Housekeeping steps to build operational resilience
Tuesday November 29, 2022
Ian Corfield, Restructuring Advisory Partner, explores how the hospitality sector can streamline their operations against rising costs
The next few months represent a pivotal time for the UK hotel sector, as well as the wider hospitality and leisure sectors. Energy prices are rising in tandem with wider inflation, and the cost-of-living crisis is curbing consumer confidence. Compounding these challenges are long-term supply issues, labour shortages and food inflation, which hit 15% for Britain’s pubs and restaurants, according to the latest CGA Prestige Foodservice Price Index.
The UK’s hotels, pubs and restaurants, which currently generate £130 billion in economic activity, according to UKHospitality, could soon see a significant change in demand as consumers rein in discretionary spending. Consumers may choose to swap to low-cost operators for overnight stays, or cease spending altogether.
For hotel operators already struggling with debt, and perhaps some that are not yet but could soon be, this could cause cash flow problems and tip the most financially vulnerable into serious financial difficulty, and even insolvency. Added to this, there’s evidence that capital markets are beginning to slow, with debt and equity providers keeping their sizable powder dry until the economic landscape improves, or more appropriately priced assets become available.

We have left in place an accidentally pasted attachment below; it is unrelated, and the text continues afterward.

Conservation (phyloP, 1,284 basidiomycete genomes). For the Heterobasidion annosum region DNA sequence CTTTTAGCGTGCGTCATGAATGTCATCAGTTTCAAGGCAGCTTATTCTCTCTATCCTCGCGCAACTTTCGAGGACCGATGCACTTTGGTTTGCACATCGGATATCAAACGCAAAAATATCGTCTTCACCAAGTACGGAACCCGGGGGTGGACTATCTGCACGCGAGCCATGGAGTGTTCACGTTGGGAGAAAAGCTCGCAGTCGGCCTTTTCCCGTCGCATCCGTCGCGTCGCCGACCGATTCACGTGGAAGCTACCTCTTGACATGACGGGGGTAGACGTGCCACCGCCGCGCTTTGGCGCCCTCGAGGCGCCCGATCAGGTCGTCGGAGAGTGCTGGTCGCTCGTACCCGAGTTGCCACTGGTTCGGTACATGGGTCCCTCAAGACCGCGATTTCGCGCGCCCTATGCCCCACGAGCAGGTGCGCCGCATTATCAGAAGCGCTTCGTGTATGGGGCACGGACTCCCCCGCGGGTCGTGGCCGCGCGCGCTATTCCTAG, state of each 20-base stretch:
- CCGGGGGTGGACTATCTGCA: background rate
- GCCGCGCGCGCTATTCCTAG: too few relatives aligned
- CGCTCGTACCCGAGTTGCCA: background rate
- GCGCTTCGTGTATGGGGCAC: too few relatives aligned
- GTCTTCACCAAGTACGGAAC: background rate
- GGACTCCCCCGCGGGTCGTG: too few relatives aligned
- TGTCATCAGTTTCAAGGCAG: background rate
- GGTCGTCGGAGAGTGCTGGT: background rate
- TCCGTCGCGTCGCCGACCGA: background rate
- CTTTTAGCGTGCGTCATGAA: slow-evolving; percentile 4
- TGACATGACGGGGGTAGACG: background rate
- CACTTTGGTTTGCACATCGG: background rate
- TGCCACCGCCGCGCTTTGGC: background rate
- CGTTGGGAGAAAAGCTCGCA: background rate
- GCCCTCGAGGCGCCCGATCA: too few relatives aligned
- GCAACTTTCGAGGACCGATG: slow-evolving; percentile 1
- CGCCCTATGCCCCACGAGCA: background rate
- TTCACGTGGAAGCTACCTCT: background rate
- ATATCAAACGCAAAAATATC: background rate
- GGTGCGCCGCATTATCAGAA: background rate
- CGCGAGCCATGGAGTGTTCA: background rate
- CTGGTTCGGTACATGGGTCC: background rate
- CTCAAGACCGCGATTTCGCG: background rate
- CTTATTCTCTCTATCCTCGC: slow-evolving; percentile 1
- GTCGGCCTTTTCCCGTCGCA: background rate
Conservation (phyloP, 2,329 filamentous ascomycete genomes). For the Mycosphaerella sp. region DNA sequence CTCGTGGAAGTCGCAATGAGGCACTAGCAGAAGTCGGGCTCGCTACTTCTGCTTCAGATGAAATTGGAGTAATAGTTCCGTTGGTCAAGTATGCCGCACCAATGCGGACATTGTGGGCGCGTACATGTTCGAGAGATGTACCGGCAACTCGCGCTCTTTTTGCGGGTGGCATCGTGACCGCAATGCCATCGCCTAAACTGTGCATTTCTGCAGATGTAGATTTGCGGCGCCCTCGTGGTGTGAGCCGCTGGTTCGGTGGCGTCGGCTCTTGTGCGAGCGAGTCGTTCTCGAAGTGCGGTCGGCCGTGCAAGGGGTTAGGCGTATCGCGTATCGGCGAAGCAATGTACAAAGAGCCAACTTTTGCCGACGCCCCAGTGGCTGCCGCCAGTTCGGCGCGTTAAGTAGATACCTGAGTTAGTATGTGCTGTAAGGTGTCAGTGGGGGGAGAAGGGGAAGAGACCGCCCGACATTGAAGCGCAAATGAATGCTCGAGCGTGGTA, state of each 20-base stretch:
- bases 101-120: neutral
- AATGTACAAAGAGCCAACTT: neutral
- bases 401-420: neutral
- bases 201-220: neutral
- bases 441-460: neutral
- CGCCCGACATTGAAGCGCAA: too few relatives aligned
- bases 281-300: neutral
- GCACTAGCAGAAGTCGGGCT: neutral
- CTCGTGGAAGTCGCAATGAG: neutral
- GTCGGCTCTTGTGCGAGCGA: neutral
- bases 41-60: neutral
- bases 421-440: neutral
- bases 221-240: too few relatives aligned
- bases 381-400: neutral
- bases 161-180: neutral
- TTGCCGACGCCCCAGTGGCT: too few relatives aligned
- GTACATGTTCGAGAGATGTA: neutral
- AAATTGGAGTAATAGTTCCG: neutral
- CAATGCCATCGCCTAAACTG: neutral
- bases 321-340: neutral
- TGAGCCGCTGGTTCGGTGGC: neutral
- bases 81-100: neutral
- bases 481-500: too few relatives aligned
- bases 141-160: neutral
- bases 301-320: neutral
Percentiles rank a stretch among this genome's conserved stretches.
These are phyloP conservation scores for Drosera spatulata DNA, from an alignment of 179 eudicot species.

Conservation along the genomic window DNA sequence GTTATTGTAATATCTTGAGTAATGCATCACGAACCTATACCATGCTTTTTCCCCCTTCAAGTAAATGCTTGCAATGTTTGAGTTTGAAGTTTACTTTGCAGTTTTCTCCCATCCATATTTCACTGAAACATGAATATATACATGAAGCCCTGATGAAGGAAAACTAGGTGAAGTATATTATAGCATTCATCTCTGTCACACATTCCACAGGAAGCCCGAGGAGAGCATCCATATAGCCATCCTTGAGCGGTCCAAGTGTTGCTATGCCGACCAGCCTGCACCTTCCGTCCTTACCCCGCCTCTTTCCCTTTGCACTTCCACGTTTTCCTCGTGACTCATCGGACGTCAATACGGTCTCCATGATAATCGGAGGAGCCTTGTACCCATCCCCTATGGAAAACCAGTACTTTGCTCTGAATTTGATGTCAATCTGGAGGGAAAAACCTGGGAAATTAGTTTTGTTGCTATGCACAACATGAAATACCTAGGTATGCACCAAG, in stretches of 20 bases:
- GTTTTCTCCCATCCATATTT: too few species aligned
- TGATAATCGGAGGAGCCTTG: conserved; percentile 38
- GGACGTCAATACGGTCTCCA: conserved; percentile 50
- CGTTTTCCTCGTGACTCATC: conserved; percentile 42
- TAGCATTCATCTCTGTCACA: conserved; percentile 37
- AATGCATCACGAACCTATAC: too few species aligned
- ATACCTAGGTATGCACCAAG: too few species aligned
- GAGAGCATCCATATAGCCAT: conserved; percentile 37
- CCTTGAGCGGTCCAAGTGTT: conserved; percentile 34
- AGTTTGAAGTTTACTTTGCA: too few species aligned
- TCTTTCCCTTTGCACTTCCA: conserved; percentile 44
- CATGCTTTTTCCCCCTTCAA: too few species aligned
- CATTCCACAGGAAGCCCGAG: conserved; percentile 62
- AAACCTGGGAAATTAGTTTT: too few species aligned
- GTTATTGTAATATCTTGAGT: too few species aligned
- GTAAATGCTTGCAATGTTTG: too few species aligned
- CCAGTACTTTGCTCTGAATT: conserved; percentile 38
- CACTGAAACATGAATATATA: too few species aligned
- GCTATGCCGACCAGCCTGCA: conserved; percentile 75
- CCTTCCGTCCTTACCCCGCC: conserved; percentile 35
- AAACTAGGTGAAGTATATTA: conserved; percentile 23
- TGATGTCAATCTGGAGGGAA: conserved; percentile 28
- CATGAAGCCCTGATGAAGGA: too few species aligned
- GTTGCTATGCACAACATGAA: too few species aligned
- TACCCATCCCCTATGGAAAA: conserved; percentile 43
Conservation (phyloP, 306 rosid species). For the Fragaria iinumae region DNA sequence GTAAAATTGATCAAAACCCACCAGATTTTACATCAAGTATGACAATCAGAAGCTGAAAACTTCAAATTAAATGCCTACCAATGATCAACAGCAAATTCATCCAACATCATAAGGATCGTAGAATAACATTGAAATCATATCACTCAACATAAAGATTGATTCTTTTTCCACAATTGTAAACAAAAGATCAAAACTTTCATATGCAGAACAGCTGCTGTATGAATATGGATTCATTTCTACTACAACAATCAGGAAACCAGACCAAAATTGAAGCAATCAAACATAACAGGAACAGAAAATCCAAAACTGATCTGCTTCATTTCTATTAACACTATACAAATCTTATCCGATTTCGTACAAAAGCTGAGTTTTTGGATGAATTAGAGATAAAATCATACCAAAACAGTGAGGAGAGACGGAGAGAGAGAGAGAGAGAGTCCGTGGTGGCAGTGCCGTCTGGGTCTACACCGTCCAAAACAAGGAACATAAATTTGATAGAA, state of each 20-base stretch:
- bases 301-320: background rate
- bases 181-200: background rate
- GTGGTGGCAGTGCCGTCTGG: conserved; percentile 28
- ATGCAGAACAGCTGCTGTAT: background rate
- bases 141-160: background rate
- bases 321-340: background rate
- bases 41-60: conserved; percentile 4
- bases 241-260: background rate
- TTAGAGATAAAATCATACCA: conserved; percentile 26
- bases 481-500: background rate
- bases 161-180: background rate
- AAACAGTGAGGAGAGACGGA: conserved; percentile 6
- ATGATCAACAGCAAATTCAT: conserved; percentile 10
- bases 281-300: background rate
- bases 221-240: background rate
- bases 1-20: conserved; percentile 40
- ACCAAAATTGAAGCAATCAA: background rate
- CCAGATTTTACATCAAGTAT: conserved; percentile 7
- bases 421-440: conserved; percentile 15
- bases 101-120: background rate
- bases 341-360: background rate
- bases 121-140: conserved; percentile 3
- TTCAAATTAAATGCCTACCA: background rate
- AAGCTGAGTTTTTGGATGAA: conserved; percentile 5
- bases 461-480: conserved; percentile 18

Indicative of these collective headwinds, in the three months running up to June 2022, insolvencies across all sectors in England and Wales reached their highest level since the 2008/9 global financial crisis, according to the Office for National Statistics. This included the accommodation and food service industry, where insolvencies reached their highest level in the last decade, at a time of peak trading.
Similarly, the latest data from the insolvency service shows that, between January and August this year, the number of insolvencies in the hotel and holiday let sector has increased by 41% when compared to the same period in 2021.
As we’ve seen previously, certain parts of the market are likely to fare better during an economic downturn. Long-established and luxury hotels that are situated in popular tourist destinations, as well as large players with substantial capital bases, are typically more resilient. But for others, including regional hotels, mid-tier operators, or hotels that rely on corporate travel as businesses tighten their belts, challenging times lie ahead.